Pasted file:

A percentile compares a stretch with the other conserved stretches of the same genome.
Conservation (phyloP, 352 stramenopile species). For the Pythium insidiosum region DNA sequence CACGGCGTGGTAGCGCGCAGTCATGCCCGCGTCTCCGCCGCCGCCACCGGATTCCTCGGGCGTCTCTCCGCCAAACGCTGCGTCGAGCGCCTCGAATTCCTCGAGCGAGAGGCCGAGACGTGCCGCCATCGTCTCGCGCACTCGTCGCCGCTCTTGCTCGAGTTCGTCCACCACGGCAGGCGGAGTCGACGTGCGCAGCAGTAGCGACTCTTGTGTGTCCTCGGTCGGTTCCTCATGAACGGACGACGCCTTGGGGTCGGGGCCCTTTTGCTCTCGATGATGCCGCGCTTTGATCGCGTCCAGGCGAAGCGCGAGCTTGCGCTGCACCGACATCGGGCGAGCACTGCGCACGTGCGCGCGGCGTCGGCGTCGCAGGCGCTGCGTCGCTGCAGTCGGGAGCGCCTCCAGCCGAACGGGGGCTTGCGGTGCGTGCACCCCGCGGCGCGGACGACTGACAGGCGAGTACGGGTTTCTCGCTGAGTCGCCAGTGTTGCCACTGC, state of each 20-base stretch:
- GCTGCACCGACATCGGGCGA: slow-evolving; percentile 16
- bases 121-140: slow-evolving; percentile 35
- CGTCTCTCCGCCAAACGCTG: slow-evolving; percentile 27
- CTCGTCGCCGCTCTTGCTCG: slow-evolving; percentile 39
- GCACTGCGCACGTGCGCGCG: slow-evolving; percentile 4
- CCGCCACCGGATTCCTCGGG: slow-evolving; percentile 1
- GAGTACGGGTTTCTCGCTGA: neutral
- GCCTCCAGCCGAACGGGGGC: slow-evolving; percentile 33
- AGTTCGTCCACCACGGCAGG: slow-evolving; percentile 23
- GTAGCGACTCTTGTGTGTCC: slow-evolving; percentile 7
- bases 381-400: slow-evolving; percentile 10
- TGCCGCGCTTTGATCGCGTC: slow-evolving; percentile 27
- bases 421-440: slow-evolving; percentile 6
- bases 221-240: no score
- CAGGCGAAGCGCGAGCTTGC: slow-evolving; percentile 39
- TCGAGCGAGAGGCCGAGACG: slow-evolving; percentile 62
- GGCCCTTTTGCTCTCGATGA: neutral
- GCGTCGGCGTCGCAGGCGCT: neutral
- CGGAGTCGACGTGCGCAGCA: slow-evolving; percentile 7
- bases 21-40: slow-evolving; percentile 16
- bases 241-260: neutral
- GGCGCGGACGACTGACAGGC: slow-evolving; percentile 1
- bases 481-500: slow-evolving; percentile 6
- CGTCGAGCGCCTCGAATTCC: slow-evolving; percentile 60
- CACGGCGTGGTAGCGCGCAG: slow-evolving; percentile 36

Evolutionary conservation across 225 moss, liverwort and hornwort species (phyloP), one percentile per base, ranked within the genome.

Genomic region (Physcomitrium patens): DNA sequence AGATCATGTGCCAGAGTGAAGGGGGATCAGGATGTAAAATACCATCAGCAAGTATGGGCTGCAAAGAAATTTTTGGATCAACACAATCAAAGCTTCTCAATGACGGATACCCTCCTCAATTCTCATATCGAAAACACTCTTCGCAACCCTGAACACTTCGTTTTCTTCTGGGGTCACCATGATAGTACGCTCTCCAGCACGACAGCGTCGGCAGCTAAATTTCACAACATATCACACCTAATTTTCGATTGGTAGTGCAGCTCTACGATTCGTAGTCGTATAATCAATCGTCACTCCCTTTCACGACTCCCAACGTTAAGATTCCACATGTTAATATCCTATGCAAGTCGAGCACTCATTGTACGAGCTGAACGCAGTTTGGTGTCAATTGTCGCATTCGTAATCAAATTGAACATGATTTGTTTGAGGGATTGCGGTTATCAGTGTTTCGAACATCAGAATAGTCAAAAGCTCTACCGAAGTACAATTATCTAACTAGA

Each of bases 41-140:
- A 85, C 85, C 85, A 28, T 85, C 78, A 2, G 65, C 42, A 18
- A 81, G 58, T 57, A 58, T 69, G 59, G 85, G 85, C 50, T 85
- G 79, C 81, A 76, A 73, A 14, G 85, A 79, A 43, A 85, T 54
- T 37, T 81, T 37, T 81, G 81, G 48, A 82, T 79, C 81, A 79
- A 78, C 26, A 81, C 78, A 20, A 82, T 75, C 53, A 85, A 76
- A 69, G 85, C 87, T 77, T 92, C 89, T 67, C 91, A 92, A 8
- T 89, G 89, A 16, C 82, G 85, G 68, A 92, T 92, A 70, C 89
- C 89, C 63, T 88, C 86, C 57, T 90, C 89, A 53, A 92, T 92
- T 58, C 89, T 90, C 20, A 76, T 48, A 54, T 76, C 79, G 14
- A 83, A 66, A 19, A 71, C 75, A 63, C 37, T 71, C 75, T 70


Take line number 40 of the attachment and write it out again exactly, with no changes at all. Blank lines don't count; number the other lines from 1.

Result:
- A 83, A 66, A 19, A 71, C 75, A 63, C 37, T 71, C 75, T 70